Yacht Decommissioning

Suzie Too - Western Caribbean
David & Suzanne Chappell
Sat 30 Jun 2012 14:32


It’s such hard work in the heat getting the yacht ready for haul out and leaving her for 4 months – anyway mustn’t complain (but I still do) – I do have a yacht and I spend lots of time in the Caribbean, so Life’s Good (to quote LG’s slogan – although when I was working in Tokyo they used to be Lucky Goldstar – anyway I digress). This is the unromantic side of sailing they don’t tell you about in the brochure.


After Helen and Ethan had left, we had a couple of days cleaning and tidying up and went round again to Five Islands Bay, and for the last week or so the routine is get up and go for a swim, just a few laps of the boat, the water is just lovely, 28 degrees – 10 warmer than the air temperature in England. Then it’s breakfast and we watch the wildlife, mongooses on the beach, pelicans sploshing from a great height for fish and terns picking up the left overs. Then we carry out some decommissioning jobs, after lunch we fir up the Kindles for a while, do a few more jobs, then a long snorkel around the bay and as the sun goes down a few drinky poohs watching the sunset – and finally Suzanne thinks she saw the Green Flash one evening.


I’ve dived on the hull a couple of times to clear water intakes, speed log and depth and FLS transducers and Suzanne has snorkelled to clean the water line of weed. We’ve had all the floors up cleaning, putting down roach powder and oiling everything to prevent any possibility of rust. I have to say I use CRC 6-56 which you find in all the chandleries and I spray it on everything – even electrical connections and circuit boards – it works really well and protects all metal surfaces – it’s a good routine to do a couple of times a year on your yacht anyway. Suzanne has been a star and now loves her latest Suzie Too and has spent days protecting the hull, she has washed it down with vinegar (to remove the salt), polished and T-Cut where necessary and then left on our special Brazilian carnauba wax.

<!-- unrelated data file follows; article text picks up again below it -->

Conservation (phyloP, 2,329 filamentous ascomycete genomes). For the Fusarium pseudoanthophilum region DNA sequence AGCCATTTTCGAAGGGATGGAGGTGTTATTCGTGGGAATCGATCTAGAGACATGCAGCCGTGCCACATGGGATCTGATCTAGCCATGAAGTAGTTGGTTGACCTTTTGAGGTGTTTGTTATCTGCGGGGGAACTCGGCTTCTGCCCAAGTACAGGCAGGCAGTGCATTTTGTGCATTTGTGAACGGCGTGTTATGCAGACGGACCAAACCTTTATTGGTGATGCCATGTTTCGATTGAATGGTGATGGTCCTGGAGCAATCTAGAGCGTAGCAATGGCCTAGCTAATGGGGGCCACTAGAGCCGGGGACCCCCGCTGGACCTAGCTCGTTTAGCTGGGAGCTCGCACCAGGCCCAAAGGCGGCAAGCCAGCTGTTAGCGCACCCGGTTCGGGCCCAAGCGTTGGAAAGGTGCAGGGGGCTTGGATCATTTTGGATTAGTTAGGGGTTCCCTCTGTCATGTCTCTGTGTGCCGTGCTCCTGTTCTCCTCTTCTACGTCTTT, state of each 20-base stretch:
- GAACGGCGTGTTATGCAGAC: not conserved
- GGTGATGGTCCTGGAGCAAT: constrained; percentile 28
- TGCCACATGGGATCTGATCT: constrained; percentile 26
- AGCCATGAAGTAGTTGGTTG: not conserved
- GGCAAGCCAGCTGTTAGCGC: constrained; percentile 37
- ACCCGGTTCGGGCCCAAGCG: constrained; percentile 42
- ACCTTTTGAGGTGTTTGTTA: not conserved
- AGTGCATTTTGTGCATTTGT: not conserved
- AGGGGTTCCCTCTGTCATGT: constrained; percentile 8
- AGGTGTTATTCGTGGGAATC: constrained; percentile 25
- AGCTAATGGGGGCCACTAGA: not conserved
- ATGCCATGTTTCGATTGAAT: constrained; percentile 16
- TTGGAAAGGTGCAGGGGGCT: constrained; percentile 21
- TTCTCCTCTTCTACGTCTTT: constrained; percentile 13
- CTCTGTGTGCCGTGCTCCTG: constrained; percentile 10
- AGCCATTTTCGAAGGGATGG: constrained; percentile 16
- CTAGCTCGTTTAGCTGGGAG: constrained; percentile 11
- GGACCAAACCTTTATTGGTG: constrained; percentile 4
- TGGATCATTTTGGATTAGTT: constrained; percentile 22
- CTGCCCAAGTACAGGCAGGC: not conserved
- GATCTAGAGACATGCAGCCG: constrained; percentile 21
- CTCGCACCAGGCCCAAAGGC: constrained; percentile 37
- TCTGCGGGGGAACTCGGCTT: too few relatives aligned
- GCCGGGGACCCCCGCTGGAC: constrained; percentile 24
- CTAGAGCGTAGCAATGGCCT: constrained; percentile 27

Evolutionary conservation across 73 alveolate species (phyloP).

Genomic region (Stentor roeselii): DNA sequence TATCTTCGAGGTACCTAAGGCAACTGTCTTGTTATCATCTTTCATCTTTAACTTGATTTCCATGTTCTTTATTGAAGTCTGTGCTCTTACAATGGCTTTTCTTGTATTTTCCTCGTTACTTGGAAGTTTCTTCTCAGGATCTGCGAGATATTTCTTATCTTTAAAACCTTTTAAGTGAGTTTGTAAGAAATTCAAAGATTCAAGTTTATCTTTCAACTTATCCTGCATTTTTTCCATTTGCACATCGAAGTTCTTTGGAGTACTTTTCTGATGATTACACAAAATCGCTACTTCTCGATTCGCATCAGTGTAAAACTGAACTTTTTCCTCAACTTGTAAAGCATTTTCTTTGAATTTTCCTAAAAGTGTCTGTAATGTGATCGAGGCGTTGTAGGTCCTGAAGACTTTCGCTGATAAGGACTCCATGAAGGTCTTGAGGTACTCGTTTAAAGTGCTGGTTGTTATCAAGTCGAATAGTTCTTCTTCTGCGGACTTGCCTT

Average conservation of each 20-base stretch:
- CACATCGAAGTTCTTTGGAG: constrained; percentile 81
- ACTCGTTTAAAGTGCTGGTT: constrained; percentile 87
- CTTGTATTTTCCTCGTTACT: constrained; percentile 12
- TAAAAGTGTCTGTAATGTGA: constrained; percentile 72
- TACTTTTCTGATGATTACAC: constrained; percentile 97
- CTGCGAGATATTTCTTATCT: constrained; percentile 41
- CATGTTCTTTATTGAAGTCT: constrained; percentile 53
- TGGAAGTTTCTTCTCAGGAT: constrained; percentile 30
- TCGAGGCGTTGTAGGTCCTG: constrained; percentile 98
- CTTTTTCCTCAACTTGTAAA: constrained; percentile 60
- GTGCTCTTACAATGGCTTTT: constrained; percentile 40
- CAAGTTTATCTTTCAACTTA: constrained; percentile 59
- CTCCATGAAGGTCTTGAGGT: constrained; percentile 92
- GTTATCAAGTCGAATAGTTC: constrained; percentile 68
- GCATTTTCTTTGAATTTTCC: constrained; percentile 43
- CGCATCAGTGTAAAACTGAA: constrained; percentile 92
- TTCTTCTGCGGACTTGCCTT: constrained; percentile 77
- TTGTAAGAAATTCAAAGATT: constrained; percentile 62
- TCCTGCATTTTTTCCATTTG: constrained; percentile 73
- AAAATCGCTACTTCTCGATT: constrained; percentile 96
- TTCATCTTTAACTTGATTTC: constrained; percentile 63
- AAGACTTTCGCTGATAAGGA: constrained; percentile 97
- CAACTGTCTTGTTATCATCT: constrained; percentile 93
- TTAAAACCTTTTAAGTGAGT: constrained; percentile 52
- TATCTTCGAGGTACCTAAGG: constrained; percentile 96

Now it’s into the marina, fill the holding tanks and the fresh water tanks, drop the sails, remove the spray hood and bimini, mouse out all the running rigging, lift the cushions and get some moisture granule traps. These will be checked each week, by Ivan who will open the boat to air it for USD$25 per week and will also oversee the anti-fouling to make sure it doesn’t get diluted with Dulux or similar.  BTW they make sure a boat is only antifouled within 2 weeks of going into the water, otherwise the paint will go off – don’t think we worry about that one in Europe. Then flush the toilets and sinks with CLR and more vinegar, pack soft furnishings and clothes  into vacuum bags, clean 3 fridges, drain sea water from the engine and generator – it just goes on and on and on…..and on


We have left the mainsail on as we have the old sail and head cover and have lashed these over the top of the sail bag, with all the reefing and furling lines inside – very neat. The guy who helped us thinks we are now nuke proof – but he tells me they are not having any hurricanes this year – let’s hope so.


And of course then pack for our HOLIDAY !! – Nothing to fix or worry about – Hmm… wonder how long it takes before I am in the engine room on the QM2, on a guided tour of course


BTW If anyone wants a free flight to Antigua in early November let me know, the only catch is you have to work from 0800 – 1200 each day helping us get Suzie Too re-commissioned !!